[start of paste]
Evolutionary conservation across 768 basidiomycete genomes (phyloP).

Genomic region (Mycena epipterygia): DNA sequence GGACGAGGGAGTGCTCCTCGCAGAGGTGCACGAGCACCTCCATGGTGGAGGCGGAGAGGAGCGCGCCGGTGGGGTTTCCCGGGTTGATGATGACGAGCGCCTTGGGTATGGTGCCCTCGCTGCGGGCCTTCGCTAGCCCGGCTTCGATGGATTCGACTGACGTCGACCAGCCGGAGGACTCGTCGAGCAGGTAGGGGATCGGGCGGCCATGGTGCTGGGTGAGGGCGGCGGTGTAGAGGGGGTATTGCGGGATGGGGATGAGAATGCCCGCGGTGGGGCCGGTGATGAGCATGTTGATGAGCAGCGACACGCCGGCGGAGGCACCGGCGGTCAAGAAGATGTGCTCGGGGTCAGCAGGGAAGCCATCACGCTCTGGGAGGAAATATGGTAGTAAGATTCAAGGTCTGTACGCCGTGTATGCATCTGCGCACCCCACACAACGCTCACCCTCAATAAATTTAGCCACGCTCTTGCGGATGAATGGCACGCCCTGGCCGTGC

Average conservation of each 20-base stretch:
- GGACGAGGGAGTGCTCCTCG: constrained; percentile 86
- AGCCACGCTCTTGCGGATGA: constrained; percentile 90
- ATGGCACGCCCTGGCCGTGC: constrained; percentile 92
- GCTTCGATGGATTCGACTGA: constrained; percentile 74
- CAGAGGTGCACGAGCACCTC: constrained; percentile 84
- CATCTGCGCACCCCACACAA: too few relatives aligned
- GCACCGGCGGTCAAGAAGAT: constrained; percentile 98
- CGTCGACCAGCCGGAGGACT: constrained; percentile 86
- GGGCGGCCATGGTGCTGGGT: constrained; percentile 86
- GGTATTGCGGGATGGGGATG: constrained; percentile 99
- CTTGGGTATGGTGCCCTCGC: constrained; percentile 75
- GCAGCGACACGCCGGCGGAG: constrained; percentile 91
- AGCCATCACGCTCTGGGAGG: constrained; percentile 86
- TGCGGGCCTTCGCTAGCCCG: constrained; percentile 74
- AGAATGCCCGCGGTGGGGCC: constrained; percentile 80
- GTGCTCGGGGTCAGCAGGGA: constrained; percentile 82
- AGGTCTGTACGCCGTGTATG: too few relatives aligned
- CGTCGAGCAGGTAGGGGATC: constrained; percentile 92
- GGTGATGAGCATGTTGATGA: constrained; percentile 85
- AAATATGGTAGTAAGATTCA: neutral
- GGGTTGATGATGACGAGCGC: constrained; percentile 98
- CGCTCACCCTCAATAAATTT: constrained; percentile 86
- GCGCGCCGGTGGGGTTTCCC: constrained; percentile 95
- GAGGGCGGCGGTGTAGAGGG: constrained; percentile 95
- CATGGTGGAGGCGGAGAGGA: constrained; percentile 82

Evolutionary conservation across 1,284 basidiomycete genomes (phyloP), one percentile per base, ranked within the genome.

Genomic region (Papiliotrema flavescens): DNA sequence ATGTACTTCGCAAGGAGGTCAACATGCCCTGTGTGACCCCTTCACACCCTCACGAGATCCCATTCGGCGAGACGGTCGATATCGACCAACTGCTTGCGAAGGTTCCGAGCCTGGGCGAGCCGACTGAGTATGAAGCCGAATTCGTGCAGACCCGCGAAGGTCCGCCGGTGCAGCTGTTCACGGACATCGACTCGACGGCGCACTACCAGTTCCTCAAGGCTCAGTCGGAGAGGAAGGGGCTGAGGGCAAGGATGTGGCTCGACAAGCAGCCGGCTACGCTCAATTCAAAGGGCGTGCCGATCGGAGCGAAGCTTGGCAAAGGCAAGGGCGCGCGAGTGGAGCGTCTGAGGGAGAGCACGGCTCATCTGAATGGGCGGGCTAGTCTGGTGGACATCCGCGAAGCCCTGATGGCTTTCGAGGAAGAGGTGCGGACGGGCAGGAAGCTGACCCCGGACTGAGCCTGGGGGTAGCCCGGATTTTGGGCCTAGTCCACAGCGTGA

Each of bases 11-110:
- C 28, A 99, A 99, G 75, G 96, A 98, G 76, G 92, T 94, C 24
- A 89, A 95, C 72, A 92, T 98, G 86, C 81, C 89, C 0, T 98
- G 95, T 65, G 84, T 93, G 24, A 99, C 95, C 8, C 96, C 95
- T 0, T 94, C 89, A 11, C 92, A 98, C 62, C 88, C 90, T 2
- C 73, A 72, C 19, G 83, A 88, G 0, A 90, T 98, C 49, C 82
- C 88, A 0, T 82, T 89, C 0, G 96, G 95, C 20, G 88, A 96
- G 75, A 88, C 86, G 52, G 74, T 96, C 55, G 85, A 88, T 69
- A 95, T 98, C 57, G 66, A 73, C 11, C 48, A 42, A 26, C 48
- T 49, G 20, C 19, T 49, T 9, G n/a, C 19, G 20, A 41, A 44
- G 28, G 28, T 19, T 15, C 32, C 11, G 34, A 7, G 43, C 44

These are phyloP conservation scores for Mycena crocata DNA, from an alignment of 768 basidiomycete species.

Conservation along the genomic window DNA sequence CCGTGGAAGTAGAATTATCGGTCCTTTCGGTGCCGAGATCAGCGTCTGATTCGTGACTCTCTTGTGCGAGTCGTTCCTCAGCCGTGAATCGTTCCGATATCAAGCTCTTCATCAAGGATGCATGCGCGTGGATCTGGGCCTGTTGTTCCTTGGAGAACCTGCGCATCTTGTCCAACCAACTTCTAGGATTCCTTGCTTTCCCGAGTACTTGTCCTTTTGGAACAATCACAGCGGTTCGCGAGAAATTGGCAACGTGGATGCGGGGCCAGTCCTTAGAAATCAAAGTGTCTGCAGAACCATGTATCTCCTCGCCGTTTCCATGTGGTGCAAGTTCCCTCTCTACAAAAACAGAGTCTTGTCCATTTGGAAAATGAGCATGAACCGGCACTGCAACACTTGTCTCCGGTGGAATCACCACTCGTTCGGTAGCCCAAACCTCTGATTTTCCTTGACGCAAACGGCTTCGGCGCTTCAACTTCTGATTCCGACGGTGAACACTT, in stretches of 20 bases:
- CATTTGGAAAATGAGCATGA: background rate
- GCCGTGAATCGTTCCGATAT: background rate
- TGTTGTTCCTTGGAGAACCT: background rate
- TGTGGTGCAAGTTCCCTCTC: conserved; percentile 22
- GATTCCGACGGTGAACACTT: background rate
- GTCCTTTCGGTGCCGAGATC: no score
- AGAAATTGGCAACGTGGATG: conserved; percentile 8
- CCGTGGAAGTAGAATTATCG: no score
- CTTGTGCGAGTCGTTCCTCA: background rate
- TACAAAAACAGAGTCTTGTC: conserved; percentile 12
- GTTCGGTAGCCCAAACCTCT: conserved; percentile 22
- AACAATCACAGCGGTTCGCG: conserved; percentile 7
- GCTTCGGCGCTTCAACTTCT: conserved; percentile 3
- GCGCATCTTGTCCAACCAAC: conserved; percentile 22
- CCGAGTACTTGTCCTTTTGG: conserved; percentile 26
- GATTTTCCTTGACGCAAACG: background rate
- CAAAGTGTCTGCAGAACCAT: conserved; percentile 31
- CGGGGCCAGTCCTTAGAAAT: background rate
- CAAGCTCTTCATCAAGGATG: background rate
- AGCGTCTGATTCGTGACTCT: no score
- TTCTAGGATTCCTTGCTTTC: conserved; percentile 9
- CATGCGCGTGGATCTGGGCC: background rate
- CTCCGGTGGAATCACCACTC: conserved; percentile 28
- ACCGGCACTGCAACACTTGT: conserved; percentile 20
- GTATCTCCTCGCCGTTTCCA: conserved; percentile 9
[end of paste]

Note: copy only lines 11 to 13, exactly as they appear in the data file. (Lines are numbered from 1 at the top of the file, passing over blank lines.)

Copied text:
- CGTCGACCAGCCGGAGGACT: constrained; percentile 86
- GGGCGGCCATGGTGCTGGGT: constrained; percentile 86
- GGTATTGCGGGATGGGGATG: constrained; percentile 99